How long have you been at TBSSS?
Just over three years.
Where do you travel from each week?
Kensington, which is about half way between Coogee and Erskineville.
What do you do when you’re not sculpting?
I’m from New Zealand and relatively new to Sydney, so I do a lot of exploring – locally, across NSW and further afield. Every day seems to be a new adventure. I’m constantly blown away by the long straight roads, blue skies and the colours and scale of the landscape.
What made you take up sculpting?
Sculpting found me rather than the other way around. Unexpected events and a stressful work environment combined with an insatiable appetite to understand how and why objects are made led me to sculpting wonderland. Sculpting has taught me how to slow down and consider things differently. I view it as a natural progression of my material culture learnings. Being ‘in the zone’, working on a piece within a studio environment, is my calming and happy place.
Tell us what you are working on currently…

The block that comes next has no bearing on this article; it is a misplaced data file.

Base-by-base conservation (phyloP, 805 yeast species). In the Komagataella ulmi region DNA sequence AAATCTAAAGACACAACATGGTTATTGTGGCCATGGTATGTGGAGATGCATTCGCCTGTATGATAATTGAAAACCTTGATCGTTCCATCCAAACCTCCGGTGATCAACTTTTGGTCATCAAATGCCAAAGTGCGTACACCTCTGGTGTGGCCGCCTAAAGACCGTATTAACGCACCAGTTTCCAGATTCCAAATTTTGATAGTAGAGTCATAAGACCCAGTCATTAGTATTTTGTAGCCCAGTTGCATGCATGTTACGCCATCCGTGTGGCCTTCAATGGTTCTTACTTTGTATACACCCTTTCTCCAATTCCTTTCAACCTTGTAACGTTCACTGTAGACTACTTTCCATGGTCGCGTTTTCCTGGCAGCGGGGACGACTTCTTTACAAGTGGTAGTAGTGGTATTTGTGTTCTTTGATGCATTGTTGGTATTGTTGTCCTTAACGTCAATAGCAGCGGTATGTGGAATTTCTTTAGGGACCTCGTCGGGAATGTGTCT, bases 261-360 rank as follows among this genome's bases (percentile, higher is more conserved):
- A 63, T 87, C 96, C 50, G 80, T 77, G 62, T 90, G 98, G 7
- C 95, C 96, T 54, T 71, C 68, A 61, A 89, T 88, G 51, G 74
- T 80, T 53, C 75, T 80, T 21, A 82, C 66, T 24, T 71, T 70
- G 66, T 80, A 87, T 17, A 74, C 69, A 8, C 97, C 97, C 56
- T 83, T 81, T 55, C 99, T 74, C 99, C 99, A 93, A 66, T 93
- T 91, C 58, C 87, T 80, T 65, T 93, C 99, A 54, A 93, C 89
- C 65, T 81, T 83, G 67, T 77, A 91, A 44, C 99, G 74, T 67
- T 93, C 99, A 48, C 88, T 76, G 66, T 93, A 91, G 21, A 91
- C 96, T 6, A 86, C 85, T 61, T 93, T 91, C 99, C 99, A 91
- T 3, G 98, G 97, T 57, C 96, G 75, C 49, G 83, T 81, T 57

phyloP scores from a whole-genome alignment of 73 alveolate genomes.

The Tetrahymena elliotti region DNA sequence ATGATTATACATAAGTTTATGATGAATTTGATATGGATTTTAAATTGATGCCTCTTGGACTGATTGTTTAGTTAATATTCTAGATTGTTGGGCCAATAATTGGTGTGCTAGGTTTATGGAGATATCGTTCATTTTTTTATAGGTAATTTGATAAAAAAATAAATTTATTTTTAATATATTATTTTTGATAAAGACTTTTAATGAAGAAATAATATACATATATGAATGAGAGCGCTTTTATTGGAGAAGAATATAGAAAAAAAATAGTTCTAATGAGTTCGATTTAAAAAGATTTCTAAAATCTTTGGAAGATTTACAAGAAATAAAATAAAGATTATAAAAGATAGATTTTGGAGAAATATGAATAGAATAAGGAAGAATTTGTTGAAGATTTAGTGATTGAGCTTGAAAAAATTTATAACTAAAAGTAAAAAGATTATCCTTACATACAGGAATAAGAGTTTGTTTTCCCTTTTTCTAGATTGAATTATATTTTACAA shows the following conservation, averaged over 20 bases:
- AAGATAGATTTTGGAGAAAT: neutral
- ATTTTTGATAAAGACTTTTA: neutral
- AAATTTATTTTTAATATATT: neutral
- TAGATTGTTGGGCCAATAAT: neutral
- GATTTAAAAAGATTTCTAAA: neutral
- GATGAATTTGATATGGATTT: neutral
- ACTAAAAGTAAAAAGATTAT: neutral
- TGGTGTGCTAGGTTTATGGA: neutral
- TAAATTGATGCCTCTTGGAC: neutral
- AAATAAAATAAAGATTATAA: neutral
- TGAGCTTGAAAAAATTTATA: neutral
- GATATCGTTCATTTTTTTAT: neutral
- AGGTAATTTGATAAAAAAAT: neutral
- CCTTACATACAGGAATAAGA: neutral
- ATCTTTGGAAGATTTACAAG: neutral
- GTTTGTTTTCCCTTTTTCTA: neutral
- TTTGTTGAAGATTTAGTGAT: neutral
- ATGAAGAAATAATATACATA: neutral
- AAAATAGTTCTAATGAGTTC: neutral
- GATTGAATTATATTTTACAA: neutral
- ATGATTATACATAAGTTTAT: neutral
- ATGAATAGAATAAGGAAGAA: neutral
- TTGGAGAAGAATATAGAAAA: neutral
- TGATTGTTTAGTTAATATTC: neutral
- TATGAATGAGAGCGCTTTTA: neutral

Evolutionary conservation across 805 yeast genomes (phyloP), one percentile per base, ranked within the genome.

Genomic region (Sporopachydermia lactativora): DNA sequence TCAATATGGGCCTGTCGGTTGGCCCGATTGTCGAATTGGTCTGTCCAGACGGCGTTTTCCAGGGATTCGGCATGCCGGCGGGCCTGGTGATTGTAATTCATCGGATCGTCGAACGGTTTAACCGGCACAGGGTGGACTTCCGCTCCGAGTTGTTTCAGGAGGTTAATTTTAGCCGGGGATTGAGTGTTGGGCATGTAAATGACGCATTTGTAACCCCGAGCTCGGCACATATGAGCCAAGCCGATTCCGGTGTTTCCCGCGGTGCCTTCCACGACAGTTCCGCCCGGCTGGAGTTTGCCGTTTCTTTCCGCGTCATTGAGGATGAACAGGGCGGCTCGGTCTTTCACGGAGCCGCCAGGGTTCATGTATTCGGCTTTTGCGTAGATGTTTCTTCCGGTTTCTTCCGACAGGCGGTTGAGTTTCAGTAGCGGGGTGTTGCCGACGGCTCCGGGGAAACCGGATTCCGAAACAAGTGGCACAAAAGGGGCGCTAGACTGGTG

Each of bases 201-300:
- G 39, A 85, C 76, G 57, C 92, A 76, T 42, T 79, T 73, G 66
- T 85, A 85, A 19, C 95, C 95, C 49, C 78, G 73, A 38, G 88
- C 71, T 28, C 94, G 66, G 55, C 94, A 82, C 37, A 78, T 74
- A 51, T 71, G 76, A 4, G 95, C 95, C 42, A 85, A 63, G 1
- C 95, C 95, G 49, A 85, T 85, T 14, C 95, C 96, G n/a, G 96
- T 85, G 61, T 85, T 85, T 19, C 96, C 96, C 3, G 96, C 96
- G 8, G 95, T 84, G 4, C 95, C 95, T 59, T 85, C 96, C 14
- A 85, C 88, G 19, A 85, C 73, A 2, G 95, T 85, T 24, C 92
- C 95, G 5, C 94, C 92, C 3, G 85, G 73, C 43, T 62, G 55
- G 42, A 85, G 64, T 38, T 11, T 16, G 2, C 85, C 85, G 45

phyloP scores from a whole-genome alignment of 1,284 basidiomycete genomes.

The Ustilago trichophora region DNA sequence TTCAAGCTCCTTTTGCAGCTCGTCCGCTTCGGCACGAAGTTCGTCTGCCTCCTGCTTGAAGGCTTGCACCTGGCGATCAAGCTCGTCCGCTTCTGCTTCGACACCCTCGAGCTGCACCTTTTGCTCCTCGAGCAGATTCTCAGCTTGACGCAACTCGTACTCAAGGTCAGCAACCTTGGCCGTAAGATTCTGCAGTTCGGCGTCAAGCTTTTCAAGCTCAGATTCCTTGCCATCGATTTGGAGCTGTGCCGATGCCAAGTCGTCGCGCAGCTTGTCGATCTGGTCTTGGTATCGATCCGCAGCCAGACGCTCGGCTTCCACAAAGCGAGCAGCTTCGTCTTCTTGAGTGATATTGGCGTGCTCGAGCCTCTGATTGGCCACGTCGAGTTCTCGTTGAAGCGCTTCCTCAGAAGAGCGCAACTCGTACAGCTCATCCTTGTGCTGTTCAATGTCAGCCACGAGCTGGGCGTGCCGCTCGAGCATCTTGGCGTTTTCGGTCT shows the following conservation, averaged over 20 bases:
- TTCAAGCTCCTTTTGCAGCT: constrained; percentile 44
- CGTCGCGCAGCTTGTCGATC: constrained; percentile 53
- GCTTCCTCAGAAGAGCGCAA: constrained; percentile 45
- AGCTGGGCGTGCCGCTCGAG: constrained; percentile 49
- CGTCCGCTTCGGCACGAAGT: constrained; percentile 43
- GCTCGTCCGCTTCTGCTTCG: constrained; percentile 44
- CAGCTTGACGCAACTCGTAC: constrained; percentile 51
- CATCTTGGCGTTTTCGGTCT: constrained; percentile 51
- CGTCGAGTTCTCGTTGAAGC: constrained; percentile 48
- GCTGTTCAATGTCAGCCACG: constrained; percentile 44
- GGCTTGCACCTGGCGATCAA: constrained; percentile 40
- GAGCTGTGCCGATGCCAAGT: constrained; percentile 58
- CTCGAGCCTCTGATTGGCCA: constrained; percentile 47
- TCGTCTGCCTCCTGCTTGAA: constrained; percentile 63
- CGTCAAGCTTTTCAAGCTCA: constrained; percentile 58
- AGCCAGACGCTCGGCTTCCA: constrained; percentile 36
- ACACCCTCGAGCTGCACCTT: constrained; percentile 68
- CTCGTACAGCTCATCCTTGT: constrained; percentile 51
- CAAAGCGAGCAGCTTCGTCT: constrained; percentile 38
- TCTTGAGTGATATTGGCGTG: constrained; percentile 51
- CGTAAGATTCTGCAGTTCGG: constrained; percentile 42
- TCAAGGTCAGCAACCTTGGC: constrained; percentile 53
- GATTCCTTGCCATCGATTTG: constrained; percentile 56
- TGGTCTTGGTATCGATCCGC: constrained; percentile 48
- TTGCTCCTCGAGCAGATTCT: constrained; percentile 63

At TBSSS I’m currently working on a figurative clay piece which is really challenging me – and I love that. It’s amazing how much I’m learning about new tools and techniques, as well as the human body. It’s also interesting seeing my new skillset slowly develop in an encouraging way. Being creative doesn’t start and stop at the studio. At home I’m experimenting with the colours and shapes of seed pods; making coiled baskets with plastic bags, grasses, raffia and ghost nets; ‘weaving’ with fibres that I’ve extracted from flax plants; and dabbling with a couple of small alabaster carvings. I’m also always knitting. Something I learned before I could even read or write.S.